Group braces for impact
Both industry and consumer groups are working earnestly these days to deliver an important message to lawmakers: The 9.5% nationwide reimbursement cut will negatively impact consumer access to complex rehab equipment and services. The ALS Association, which provides resources and support to people living with Lou Gehrig’s disease and their families, plans to monitor the effects of the cut. If a consumer has trouble accessing equipment, the association wants to know about it, Sharon Matland, vice president of patient services, told HME News recently.
HME News: Why is the ALS Association concerned about the 9.5% cut?
Sharon Matland: With the delay of competitive bidding and the 9.5% cut being applied, we’re thinking this reduction could have an impact on people being able to access wheelchairs and complex rehab equipment. There might be a need for people to pay for things themselves more than they have done in the past and there might be things that occur in terms of substituting one piece of equipment for another. This equipment is not interchangeable. ALS is so devastating that we want to make sure that people have access to the things they need.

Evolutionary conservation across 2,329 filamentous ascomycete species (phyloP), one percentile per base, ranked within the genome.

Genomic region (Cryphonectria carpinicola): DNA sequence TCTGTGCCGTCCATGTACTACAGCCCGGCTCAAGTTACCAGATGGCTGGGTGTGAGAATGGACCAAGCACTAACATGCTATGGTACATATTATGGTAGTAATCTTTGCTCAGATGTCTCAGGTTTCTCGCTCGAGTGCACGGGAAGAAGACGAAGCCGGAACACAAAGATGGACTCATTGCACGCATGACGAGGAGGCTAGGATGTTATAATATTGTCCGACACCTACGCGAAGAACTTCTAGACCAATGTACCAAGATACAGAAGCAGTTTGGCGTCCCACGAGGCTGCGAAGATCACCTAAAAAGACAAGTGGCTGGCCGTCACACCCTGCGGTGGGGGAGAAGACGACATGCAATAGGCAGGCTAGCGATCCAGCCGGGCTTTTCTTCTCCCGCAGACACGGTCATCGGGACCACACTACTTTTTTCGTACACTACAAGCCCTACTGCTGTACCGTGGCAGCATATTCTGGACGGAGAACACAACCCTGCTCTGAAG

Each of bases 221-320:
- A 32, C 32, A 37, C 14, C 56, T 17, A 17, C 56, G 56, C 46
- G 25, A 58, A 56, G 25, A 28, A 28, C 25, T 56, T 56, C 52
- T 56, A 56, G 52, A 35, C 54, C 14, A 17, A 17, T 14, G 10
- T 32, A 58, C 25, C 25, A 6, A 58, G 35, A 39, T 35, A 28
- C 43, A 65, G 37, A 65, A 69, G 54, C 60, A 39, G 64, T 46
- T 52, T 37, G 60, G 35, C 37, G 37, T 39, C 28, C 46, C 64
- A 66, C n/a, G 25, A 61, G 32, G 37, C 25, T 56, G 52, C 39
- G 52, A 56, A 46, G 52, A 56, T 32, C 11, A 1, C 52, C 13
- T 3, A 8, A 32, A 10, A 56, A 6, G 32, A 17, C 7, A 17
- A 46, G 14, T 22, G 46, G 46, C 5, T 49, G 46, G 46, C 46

HME: Is the ALS Association monitoring the effects of the cut on consumers’ access to complex rehab equipment?
Matland: We are. Patient services and our advocacy group in Washington, D.C., work very closely together to keep an eye on and an ear open to what is impacting or what might be impacting the population of people with ALS. Patient services works directly with people with ALS so they can say, ‘Mrs. Smith, let us know if you have a problem obtaining a wheelchair.’ They also work with the DME companies. We have 42 chapters nationally and they cover most of the states so we have access to most of what people living with ALS might be experiencing.
HME: What will you do with the feedback you receive?
Matland: We’ll bring this information to the people on Capitol Hill to see if there’s anything that can be done to present the issue that, yes, this is indeed having an impact and is there something that can be adjusted or can be looked at or managed differently?